Laine Frankel, a full-time employee of a profitable business, decided to steal toothpaste from the grocery store for some reason, though she is perfectly capable of affording it on her own.
“I just wanted to feel something, live on the edge,” said Frankel, after admitting the theft. “It was thrilling to know I could get away with it.”
Frankel made it clear that she in no way needed to steal for financial reasons, the impetus for her petty larceny was purely a sense that she deserved a little something for running errands all day.
“I don’t even need toothpaste, I have so, so much at home,” Frankel added.
The stolen toothpaste would have set Frankel back less than three dollars, a negligible amount when juxtaposed with the cost of the rest of the groceries for which she nervously paid. She visibly stiffened up as she made her purchases, and slowly shuffled her way to the doors, sweating profusely and anticipating a chorus of security beeps as she passed through the theft detectors — only to do so in silence.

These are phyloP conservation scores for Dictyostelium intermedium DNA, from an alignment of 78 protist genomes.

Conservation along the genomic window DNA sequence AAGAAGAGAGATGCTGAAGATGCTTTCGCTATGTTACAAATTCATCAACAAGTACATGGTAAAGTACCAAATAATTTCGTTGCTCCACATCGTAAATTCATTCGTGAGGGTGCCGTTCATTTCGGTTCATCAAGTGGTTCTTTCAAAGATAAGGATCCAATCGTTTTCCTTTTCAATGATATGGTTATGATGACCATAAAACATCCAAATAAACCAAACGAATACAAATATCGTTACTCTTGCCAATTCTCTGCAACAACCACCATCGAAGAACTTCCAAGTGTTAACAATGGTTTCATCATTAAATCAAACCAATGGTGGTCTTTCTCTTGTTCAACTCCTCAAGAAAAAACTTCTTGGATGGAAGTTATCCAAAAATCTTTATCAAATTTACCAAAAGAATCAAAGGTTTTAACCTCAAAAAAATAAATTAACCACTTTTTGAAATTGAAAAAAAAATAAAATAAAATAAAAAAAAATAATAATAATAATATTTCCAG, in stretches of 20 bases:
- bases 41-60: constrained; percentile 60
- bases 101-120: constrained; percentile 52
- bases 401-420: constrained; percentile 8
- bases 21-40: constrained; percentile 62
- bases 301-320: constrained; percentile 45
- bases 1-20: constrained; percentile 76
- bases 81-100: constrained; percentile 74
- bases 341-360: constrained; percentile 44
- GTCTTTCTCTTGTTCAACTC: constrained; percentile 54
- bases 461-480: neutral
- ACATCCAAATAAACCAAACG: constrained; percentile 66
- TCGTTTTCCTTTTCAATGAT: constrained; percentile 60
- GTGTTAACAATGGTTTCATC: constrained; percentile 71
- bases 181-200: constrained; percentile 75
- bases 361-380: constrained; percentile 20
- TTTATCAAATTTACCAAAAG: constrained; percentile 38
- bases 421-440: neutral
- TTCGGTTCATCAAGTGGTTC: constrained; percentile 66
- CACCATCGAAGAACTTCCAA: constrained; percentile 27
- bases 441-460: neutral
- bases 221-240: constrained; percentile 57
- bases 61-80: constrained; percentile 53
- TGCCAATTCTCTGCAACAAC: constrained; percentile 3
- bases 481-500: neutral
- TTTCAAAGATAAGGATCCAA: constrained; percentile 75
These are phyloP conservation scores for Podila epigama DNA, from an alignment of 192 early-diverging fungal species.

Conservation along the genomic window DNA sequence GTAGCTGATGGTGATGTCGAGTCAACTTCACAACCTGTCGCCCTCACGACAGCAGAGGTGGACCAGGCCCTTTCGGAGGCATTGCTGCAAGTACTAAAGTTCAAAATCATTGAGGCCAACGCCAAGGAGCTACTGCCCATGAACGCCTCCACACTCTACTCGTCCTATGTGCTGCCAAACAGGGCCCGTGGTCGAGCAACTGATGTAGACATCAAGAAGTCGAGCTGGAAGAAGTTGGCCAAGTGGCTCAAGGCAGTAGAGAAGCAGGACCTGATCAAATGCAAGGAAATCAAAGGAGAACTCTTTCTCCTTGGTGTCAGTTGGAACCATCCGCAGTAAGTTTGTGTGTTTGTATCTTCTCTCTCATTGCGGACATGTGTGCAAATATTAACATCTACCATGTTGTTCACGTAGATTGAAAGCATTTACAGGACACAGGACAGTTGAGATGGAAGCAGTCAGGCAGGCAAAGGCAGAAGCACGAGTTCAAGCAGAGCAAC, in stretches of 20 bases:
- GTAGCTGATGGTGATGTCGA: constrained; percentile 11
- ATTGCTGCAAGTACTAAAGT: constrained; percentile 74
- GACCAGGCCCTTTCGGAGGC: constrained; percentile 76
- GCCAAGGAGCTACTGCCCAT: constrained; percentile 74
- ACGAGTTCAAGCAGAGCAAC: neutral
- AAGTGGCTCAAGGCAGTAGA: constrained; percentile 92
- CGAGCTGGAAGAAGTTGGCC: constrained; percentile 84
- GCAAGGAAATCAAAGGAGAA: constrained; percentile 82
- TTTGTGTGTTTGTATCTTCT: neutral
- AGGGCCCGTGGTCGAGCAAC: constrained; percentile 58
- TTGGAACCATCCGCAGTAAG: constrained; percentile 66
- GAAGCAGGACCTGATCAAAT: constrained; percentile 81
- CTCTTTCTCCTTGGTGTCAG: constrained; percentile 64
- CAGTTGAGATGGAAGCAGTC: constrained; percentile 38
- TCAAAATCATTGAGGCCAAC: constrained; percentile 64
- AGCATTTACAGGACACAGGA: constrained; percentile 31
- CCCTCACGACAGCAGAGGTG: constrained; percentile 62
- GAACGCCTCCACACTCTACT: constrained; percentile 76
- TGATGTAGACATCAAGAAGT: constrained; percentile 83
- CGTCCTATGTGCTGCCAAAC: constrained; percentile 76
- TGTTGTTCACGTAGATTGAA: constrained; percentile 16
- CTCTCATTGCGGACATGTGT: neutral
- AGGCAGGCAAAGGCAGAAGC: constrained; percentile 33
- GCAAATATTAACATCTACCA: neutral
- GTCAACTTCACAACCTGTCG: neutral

Passing that threshold without issue was deeply euphoric for Frankel, although she admits the nervous agitation of the entire endeavor agitated her Irritable Bowel Syndrome for a day or so.
Despite the nerves and the residual colonic discomfort, Frankel said she would totally do it again in a different supermarket, perhaps in a different state, during a time of day when there’s not too many employees.
“It was really a rush. I can’t imagine how it’d feel to take something bigger and more expensive, like a tube of Sensodyne.”